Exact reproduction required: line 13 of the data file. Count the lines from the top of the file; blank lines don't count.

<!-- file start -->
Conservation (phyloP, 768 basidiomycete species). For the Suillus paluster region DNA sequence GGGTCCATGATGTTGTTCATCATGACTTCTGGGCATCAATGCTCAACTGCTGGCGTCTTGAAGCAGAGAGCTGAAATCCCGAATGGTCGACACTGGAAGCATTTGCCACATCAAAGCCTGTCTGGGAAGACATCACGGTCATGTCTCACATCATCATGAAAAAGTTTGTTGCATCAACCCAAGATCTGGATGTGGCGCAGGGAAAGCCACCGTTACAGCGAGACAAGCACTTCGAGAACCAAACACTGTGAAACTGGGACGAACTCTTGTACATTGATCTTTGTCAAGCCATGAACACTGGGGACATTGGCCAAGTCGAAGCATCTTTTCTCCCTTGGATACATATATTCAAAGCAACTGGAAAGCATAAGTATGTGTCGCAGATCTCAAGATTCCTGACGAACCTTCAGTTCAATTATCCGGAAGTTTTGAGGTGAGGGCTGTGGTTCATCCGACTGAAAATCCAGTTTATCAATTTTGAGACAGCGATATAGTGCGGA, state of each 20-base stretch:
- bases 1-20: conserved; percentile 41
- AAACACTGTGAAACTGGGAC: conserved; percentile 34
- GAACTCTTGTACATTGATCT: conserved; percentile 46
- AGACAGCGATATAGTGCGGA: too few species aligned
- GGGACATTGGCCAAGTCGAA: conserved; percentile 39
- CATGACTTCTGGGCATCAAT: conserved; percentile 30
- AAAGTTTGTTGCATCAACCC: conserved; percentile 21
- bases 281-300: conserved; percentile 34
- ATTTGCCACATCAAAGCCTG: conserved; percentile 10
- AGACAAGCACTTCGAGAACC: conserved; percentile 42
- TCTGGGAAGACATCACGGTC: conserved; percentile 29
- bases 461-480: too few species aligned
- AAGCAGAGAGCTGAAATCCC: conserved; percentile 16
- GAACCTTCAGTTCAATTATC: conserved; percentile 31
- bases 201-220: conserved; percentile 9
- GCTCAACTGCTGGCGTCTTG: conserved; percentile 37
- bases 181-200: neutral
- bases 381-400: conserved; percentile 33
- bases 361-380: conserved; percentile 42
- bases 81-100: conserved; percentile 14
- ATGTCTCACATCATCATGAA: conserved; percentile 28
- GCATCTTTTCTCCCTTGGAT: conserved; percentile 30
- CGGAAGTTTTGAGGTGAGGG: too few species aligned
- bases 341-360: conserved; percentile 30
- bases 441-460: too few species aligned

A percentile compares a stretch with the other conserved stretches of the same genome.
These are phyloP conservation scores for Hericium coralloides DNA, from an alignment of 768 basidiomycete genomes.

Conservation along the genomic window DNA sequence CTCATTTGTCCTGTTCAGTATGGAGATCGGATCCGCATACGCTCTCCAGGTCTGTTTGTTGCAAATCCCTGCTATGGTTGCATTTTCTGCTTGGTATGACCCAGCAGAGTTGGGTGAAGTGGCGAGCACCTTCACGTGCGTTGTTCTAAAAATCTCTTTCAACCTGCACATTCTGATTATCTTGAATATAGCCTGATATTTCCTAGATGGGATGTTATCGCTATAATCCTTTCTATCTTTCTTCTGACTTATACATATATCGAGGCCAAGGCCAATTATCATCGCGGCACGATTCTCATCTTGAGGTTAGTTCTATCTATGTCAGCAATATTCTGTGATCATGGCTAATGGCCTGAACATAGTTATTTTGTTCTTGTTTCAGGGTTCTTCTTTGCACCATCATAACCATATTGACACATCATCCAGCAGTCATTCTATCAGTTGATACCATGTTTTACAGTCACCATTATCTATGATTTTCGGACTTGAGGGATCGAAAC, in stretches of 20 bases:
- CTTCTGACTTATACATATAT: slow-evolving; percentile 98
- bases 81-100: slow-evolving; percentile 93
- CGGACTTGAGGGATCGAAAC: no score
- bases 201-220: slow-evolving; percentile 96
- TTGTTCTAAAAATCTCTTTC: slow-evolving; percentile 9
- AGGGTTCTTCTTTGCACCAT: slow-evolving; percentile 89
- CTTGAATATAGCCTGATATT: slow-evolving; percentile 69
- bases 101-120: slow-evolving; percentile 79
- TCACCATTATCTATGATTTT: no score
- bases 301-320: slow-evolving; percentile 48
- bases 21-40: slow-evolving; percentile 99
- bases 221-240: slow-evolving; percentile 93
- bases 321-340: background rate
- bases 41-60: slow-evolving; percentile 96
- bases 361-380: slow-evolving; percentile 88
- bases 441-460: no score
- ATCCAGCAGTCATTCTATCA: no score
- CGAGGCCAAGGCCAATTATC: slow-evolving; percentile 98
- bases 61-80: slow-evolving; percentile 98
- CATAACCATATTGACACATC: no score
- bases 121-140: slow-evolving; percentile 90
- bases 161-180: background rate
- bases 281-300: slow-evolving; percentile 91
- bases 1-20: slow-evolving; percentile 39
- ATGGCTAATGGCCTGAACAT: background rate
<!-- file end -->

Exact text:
- bases 461-480: too few species aligned